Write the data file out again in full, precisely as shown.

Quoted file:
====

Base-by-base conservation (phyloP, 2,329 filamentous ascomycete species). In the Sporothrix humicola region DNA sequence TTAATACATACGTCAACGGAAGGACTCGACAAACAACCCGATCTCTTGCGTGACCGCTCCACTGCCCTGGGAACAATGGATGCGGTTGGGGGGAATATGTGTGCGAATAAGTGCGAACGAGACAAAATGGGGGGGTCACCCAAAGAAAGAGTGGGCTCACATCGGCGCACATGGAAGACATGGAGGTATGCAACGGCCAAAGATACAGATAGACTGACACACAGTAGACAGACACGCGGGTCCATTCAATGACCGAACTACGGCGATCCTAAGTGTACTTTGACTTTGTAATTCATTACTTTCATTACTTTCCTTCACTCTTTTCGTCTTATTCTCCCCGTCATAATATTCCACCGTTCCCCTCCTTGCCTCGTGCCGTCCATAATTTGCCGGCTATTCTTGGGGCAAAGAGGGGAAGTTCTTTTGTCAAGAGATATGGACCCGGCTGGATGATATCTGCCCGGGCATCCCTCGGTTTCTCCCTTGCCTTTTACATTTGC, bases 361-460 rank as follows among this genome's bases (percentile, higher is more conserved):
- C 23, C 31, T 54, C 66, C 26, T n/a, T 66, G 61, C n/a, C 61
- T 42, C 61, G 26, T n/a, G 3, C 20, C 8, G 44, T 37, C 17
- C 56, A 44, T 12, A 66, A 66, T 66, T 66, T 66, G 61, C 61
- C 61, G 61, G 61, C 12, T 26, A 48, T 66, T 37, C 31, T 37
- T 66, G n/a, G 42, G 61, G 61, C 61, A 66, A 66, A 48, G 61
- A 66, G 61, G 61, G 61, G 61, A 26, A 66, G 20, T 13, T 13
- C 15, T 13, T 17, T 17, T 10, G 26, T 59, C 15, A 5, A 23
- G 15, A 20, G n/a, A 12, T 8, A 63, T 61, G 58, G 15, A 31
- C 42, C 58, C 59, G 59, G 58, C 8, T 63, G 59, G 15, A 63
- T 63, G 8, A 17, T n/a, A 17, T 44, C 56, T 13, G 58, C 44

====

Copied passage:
Base-by-base conservation (phyloP, 2,329 filamentous ascomycete species). In the Sporothrix humicola region DNA sequence TTAATACATACGTCAACGGAAGGACTCGACAAACAACCCGATCTCTTGCGTGACCGCTCCACTGCCCTGGGAACAATGGATGCGGTTGGGGGGAATATGTGTGCGAATAAGTGCGAACGAGACAAAATGGGGGGGTCACCCAAAGAAAGAGTGGGCTCACATCGGCGCACATGGAAGACATGGAGGTATGCAACGGCCAAAGATACAGATAGACTGACACACAGTAGACAGACACGCGGGTCCATTCAATGACCGAACTACGGCGATCCTAAGTGTACTTTGACTTTGTAATTCATTACTTTCATTACTTTCCTTCACTCTTTTCGTCTTATTCTCCCCGTCATAATATTCCACCGTTCCCCTCCTTGCCTCGTGCCGTCCATAATTTGCCGGCTATTCTTGGGGCAAAGAGGGGAAGTTCTTTTGTCAAGAGATATGGACCCGGCTGGATGATATCTGCCCGGGCATCCCTCGGTTTCTCCCTTGCCTTTTACATTTGC, bases 361-460 rank as follows among this genome's bases (percentile, higher is more conserved):
- C 23, C 31, T 54, C 66, C 26, T n/a, T 66, G 61, C n/a, C 61
- T 42, C 61, G 26, T n/a, G 3, C 20, C 8, G 44, T 37, C 17
- C 56, A 44, T 12, A 66, A 66, T 66, T 66, T 66, G 61, C 61
- C 61, G 61, G 61, C 12, T 26, A 48, T 66, T 37, C 31, T 37
- T 66, G n/a, G 42, G 61, G 61, C 61, A 66, A 66, A 48, G 61
- A 66, G 61, G 61, G 61, G 61, A 26, A 66, G 20, T 13, T 13
- C 15, T 13, T 17, T 17, T 10, G 26, T 59, C 15, A 5, A 23
- G 15, A 20, G n/a, A 12, T 8, A 63, T 61, G 58, G 15, A 31
- C 42, C 58, C 59, G 59, G 58, C 8, T 63, G 59, G 15, A 63
- T 63, G 8, A 17, T n/a, A 17, T 44, C 56, T 13, G 58, C 44